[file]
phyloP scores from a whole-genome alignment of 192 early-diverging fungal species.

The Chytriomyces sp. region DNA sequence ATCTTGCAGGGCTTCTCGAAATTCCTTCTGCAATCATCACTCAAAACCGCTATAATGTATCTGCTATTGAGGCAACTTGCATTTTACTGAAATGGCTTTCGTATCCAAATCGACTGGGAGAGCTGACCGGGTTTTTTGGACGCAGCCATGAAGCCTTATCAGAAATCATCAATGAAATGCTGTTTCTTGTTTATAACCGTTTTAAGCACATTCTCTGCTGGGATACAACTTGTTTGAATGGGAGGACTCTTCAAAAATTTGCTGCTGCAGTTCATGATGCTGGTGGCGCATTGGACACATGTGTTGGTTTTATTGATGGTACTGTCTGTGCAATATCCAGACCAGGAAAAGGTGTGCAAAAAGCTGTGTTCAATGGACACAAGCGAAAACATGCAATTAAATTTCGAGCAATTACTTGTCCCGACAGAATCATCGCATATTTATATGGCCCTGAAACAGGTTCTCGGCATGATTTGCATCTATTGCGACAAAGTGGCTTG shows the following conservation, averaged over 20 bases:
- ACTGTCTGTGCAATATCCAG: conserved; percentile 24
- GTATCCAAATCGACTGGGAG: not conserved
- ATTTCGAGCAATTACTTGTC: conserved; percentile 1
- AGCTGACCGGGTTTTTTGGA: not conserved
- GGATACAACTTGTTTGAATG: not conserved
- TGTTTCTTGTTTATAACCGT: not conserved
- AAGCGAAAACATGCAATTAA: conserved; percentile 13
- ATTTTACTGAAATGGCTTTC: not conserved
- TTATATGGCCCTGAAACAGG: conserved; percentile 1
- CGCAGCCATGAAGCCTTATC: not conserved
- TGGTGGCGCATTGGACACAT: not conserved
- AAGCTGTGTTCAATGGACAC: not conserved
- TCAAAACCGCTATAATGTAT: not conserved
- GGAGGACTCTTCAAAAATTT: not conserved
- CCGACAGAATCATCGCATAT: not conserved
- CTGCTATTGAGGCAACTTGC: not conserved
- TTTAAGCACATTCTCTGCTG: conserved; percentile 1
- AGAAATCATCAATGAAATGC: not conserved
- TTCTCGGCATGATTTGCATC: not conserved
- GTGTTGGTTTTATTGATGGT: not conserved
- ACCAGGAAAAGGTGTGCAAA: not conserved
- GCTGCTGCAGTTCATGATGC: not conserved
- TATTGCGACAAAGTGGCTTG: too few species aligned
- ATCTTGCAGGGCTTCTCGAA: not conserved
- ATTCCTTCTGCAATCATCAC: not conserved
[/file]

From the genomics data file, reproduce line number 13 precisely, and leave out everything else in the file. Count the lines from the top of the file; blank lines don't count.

- TGGTGGCGCATTGGACACAT: not conserved